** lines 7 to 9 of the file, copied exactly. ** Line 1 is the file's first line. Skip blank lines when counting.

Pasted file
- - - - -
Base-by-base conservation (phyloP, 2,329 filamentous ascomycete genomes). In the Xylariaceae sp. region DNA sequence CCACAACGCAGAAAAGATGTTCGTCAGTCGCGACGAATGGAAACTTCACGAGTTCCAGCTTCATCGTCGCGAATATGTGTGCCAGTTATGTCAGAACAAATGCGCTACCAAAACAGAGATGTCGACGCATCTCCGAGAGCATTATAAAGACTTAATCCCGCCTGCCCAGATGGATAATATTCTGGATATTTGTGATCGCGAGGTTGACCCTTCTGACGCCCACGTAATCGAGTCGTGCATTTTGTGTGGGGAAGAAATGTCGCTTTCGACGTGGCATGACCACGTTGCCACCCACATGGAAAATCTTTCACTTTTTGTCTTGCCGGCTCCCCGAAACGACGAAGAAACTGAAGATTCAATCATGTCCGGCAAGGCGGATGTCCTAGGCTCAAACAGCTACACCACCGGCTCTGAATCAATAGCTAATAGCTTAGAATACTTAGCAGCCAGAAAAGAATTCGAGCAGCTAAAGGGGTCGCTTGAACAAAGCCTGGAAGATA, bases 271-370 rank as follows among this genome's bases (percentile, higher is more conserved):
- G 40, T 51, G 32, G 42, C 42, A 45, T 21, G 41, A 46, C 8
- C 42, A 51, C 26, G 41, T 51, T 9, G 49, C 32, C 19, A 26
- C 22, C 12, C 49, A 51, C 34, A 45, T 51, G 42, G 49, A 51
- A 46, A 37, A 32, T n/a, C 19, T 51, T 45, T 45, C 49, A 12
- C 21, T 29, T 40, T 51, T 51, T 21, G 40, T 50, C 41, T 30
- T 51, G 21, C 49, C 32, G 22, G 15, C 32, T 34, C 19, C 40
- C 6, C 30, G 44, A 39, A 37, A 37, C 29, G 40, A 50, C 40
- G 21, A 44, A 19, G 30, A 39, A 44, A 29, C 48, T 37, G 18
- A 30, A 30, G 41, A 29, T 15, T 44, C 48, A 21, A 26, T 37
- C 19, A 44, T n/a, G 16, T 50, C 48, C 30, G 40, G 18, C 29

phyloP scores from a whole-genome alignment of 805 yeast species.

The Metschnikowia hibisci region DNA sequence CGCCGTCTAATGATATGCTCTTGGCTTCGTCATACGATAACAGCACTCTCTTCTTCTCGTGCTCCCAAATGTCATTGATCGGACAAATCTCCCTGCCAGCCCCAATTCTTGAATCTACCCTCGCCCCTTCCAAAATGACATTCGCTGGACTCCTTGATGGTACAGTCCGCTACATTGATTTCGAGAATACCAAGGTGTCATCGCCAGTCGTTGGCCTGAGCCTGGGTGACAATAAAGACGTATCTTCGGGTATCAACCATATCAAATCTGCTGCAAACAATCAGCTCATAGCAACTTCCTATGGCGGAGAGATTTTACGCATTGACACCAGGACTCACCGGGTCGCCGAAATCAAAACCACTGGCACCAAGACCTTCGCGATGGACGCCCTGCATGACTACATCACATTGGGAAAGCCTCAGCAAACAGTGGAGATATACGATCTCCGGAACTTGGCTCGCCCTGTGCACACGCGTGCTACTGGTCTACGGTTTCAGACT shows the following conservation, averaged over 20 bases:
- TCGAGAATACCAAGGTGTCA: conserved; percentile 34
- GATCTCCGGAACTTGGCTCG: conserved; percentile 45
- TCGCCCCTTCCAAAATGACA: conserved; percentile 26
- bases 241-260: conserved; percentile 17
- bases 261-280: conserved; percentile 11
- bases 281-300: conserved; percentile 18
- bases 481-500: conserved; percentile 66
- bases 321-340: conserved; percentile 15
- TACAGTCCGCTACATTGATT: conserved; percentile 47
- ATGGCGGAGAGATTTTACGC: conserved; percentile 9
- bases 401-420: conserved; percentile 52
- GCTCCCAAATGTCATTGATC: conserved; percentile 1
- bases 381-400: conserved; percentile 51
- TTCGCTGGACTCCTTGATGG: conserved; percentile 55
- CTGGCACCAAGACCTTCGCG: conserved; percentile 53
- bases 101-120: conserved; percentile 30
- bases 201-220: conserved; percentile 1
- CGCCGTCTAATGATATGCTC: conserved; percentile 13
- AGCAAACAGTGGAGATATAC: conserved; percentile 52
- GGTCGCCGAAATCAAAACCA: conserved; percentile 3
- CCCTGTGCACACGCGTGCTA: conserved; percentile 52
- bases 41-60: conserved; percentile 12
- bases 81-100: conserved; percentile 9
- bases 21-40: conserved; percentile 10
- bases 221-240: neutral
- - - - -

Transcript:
- T 51, G 21, C 49, C 32, G 22, G 15, C 32, T 34, C 19, C 40
- C 6, C 30, G 44, A 39, A 37, A 37, C 29, G 40, A 50, C 40
- G 21, A 44, A 19, G 30, A 39, A 44, A 29, C 48, T 37, G 18